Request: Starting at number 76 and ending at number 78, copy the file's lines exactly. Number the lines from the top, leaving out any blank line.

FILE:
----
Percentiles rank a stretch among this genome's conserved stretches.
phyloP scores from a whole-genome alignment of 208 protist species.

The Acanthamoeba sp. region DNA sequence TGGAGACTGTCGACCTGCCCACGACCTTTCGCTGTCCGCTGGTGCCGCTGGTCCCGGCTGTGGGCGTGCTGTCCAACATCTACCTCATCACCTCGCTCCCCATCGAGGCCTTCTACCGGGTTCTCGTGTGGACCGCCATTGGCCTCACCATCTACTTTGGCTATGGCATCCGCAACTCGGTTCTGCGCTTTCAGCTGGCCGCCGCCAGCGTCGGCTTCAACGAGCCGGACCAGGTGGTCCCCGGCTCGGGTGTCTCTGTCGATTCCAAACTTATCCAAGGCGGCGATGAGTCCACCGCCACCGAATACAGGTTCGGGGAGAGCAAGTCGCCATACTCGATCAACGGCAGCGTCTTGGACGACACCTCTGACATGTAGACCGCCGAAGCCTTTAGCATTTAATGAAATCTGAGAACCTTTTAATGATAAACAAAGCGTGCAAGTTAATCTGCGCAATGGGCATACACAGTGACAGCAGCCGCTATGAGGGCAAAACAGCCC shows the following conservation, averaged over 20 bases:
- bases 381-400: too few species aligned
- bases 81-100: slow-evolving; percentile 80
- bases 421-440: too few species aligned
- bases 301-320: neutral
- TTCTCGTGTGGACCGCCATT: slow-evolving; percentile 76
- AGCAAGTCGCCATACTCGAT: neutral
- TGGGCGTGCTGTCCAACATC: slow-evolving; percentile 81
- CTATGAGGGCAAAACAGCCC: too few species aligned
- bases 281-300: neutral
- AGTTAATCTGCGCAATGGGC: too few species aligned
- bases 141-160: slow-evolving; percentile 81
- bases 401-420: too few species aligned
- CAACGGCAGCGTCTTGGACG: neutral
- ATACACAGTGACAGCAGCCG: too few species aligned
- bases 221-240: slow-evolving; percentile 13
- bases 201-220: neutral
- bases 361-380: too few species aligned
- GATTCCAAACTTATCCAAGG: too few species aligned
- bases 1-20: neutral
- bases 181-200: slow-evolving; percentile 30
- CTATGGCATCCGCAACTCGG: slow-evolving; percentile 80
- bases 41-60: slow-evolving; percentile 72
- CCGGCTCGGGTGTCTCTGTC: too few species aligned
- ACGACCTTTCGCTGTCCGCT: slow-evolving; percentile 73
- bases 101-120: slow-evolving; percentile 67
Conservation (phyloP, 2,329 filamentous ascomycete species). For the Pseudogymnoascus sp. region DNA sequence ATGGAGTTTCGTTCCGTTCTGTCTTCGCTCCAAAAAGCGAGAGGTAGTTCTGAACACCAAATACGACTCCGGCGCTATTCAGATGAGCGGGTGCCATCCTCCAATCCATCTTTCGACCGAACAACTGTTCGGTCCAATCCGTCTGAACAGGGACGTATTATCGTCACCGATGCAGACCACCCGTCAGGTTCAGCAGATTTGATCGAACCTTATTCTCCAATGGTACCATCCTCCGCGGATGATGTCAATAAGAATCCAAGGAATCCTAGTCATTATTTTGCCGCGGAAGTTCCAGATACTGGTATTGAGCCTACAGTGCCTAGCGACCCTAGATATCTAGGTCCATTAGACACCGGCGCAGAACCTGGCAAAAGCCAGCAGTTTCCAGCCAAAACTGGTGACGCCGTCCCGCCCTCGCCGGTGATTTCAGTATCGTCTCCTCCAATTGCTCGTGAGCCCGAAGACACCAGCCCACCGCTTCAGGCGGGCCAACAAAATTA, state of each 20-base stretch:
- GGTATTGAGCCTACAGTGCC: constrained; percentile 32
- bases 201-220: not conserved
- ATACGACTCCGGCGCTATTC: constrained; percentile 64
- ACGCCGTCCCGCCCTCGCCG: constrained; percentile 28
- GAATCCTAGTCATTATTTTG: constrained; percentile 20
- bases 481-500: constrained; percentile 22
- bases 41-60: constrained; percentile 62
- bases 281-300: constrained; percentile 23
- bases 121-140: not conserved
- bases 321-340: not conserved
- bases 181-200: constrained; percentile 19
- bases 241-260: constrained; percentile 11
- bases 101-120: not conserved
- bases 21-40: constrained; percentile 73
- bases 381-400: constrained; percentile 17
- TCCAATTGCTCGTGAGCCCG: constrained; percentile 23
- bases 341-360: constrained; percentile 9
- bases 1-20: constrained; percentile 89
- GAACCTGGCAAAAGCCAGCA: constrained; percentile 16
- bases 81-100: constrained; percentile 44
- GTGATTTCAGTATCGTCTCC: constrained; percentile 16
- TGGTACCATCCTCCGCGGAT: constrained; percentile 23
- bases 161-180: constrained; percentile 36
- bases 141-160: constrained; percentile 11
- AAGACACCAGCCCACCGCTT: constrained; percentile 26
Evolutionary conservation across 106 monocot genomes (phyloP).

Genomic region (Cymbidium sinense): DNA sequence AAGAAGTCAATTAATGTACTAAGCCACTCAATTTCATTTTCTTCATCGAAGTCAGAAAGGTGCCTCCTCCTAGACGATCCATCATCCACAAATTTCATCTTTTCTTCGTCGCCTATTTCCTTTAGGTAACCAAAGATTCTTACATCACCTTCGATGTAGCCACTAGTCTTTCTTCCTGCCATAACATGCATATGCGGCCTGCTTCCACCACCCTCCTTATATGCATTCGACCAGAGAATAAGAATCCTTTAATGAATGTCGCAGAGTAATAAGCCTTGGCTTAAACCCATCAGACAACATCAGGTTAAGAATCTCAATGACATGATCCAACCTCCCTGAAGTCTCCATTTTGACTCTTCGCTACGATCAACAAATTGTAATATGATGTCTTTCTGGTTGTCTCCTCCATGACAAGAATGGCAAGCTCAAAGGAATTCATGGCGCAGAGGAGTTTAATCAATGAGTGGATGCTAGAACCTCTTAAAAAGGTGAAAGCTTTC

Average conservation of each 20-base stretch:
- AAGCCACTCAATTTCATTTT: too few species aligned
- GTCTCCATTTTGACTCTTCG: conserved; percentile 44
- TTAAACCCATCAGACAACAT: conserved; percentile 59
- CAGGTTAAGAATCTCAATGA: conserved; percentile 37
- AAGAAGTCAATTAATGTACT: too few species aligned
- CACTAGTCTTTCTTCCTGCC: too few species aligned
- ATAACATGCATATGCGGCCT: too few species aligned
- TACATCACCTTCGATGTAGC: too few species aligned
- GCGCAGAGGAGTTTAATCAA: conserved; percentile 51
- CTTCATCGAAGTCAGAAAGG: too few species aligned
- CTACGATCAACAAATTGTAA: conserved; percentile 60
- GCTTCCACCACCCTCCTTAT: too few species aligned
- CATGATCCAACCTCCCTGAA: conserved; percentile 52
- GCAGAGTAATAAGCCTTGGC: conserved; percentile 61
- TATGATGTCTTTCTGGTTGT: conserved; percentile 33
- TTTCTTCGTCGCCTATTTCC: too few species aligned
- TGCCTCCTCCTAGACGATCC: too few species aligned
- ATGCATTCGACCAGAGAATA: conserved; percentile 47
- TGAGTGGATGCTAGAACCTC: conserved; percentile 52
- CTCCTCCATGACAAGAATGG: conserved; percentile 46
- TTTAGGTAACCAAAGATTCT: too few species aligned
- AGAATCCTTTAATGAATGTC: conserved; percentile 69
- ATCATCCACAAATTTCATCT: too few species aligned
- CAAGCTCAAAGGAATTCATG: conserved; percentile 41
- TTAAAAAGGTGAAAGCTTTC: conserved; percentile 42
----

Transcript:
- TGAGTGGATGCTAGAACCTC: conserved; percentile 52
- CTCCTCCATGACAAGAATGG: conserved; percentile 46
- TTTAGGTAACCAAAGATTCT: too few species aligned